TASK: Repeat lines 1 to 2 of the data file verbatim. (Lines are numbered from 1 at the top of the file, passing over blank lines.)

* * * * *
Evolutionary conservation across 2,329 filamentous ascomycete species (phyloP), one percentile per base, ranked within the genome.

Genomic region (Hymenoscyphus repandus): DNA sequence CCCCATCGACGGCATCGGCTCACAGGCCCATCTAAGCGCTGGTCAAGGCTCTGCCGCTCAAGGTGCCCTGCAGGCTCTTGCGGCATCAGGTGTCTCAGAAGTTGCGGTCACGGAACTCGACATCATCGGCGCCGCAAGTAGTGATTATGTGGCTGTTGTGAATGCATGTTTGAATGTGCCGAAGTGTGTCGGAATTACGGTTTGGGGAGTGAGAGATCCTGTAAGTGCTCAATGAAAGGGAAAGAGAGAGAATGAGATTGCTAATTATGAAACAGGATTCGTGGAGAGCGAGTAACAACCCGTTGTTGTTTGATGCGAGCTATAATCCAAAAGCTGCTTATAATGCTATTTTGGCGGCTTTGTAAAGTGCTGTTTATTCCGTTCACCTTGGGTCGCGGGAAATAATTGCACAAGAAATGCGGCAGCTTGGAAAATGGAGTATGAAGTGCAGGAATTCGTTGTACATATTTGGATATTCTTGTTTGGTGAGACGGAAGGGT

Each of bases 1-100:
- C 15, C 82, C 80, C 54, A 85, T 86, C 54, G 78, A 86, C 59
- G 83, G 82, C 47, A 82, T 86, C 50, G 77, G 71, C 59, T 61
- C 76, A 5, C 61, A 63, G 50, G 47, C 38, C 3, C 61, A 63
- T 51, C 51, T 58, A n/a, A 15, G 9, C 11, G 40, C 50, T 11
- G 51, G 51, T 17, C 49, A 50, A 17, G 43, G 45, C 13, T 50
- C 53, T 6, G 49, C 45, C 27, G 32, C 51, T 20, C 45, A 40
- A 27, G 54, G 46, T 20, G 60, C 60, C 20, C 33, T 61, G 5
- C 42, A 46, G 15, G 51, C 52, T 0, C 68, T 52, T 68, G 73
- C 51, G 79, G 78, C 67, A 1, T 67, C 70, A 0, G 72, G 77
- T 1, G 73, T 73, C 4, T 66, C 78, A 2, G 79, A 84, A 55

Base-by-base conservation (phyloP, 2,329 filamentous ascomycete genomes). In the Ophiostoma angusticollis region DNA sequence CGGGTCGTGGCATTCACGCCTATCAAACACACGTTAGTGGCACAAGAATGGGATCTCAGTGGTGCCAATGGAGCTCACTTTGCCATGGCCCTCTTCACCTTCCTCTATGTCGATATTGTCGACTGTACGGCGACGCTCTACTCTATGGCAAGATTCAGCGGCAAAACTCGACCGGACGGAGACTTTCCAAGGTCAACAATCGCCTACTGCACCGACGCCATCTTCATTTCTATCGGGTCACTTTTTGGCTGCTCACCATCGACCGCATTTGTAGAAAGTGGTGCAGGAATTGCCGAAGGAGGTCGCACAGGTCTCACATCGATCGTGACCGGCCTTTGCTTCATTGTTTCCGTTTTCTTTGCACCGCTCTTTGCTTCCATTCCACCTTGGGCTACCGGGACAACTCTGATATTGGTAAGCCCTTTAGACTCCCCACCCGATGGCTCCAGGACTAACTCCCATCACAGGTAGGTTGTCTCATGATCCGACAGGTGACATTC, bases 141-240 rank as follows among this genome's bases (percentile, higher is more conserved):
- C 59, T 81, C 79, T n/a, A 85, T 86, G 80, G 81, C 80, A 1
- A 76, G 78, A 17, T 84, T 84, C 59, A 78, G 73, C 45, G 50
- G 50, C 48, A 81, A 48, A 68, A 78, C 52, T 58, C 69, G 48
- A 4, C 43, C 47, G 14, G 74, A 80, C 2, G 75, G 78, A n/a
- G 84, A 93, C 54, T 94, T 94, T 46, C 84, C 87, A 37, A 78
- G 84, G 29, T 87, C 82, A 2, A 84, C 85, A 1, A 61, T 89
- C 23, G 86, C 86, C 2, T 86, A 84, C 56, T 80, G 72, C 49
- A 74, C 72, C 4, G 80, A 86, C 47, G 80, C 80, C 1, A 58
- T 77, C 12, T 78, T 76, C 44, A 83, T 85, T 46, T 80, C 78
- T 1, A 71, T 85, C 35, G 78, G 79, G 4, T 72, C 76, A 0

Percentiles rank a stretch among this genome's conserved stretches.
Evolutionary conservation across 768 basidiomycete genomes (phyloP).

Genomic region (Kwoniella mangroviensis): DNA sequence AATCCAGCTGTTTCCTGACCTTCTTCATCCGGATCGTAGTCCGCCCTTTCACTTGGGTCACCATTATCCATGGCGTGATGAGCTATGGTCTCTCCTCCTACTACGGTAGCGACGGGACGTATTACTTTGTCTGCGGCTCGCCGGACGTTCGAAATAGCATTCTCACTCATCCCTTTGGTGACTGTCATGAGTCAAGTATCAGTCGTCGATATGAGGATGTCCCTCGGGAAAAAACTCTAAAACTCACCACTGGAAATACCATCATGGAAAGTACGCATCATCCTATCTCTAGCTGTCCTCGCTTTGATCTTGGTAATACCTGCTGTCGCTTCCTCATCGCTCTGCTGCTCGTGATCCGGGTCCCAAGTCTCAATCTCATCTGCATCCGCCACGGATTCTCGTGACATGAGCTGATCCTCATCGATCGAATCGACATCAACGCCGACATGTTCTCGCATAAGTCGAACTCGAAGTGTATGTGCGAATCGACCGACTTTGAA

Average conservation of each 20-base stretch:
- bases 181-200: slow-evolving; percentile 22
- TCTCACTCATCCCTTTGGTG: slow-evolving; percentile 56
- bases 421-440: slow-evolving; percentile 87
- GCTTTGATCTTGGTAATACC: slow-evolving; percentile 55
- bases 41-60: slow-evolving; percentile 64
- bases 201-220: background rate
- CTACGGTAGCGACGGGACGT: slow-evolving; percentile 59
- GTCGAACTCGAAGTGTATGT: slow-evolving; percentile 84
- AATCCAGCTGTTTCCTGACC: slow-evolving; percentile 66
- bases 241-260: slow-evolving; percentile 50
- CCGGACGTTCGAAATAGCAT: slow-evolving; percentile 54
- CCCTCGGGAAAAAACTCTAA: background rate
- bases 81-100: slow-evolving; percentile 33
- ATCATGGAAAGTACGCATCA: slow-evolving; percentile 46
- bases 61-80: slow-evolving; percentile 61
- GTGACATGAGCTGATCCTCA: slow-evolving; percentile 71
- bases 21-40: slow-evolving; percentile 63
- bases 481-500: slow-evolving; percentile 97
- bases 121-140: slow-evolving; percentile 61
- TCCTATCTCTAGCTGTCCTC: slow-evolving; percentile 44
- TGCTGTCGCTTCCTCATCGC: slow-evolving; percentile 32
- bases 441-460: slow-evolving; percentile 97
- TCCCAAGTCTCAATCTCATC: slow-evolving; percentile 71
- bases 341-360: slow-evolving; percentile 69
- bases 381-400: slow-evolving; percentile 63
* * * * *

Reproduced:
Evolutionary conservation across 2,329 filamentous ascomycete species (phyloP), one percentile per base, ranked within the genome.

Genomic region (Hymenoscyphus repandus): DNA sequence CCCCATCGACGGCATCGGCTCACAGGCCCATCTAAGCGCTGGTCAAGGCTCTGCCGCTCAAGGTGCCCTGCAGGCTCTTGCGGCATCAGGTGTCTCAGAAGTTGCGGTCACGGAACTCGACATCATCGGCGCCGCAAGTAGTGATTATGTGGCTGTTGTGAATGCATGTTTGAATGTGCCGAAGTGTGTCGGAATTACGGTTTGGGGAGTGAGAGATCCTGTAAGTGCTCAATGAAAGGGAAAGAGAGAGAATGAGATTGCTAATTATGAAACAGGATTCGTGGAGAGCGAGTAACAACCCGTTGTTGTTTGATGCGAGCTATAATCCAAAAGCTGCTTATAATGCTATTTTGGCGGCTTTGTAAAGTGCTGTTTATTCCGTTCACCTTGGGTCGCGGGAAATAATTGCACAAGAAATGCGGCAGCTTGGAAAATGGAGTATGAAGTGCAGGAATTCGTTGTACATATTTGGATATTCTTGTTTGGTGAGACGGAAGGGT